Citizenship Speeded Up for Sailor : Naturalization: The Philippine-born seaman takes the oath early because of the gulf conflict.
Philippine-born sailor Napoleon Morata, a resident of Oxnard now serving in the U.S. Navy, was naturalized as an American citizen two months earlier than scheduled Thursday in a ceremony that was expedited because of the Middle East crisis.
“I just want to be an American citizen, heart and soul. I’ve been waiting 3 1/2 years for this,” Morata said before taking his citizen’s oath in Ventura County Superior Court. “If I’m going to be serving this country, I should be a citizen.”
Pearly Randle, an Immigration and Naturalization Service representative handling Morata’s case, said the procedure was moved up from a November date because of the possibility that Morata might be shipped out of the country because of activity in the Mideast.
Morata is now stationed aboard the Navy freighter Wabash in Long Beach.
“He says he is on 72-hour notice,” Randle said. “To have the naturalization done like this, a person has to have an order that he might be going out in seven days. He brought us a letter from his commanding officer earlier today.”
The 30-year-old Morata, calm and soft-spoken, would not confirm or deny such an order.
“It’s up to the supervisors,” he said. “We’re on duty, if we get called, we’ll go.”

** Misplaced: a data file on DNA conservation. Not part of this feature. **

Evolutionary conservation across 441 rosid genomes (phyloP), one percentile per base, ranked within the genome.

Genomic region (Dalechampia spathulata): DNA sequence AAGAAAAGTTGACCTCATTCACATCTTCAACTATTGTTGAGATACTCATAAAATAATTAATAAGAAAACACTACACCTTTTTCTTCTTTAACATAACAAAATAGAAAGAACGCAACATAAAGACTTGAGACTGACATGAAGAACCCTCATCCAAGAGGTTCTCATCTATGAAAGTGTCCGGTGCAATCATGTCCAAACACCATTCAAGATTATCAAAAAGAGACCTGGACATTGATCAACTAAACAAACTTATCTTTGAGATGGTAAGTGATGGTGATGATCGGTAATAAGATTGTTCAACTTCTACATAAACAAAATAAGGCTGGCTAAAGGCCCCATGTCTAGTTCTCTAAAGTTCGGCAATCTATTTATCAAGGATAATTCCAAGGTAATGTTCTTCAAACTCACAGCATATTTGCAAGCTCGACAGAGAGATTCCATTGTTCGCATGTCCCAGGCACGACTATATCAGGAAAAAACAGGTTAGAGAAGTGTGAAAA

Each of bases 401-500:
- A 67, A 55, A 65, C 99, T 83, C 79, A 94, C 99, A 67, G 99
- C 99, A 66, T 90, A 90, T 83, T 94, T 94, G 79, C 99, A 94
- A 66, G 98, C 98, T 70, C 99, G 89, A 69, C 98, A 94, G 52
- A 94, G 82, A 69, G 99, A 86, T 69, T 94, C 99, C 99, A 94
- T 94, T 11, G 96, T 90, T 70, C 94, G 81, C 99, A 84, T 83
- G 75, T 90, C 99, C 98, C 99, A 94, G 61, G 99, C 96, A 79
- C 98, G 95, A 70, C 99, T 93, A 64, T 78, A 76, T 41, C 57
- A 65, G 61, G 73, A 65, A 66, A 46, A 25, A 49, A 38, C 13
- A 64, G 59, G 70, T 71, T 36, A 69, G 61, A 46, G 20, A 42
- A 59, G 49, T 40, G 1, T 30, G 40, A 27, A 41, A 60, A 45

With an audience consisting of Morata’s parents, an older brother, a sister-in-law and about seven other curious onlookers, presiding Ventura County Judge Edwin M. Osborne asked Morata, attired in a white sailor’s uniform, to stand, raise his right hand and take the oath of citizenship.
Included in the oath were promises to “bear arms on behalf of the United States when required by law” and to engage in combat if necessary.
“One would judge from your uniform that at least part of that oath is not a concern to you,” Osborne said. “You know what you’re getting into.”
The waiting was suddenly over for Morata, the naturalization process lasting no more than five minutes. His new citizenship was greeted by enthusiastic applause and handshakes from family members as his mother took pictures of the celebration.
The naturalization hearing was the first in three years in Ventura County, which had to discontinue the service because of budgetary problems, court officials said.
Morata came to the United States in August, 1986, leaving behind a wife and two children. He joined his parents and five brothers and sisters in Oxnard. Six months later he enlisted in the Navy.
Morata is the last of his immediate family to become an American citizen. He applied for citizenship in January and took the initial examination Wednesday. During the examination Morata let it be known that he might be sent abroad, so the naturalization hearing date was moved up.
Morata is not the only person in his family with a military connection. His brother, Vladimir, served eight years in the Navy and his sister-in-law, Andrea, is in the naval reserve.
“If something happens, we just have to do what we can do. When you’re in the service, your main job is to defend and serve. I would be doing the same thing.”
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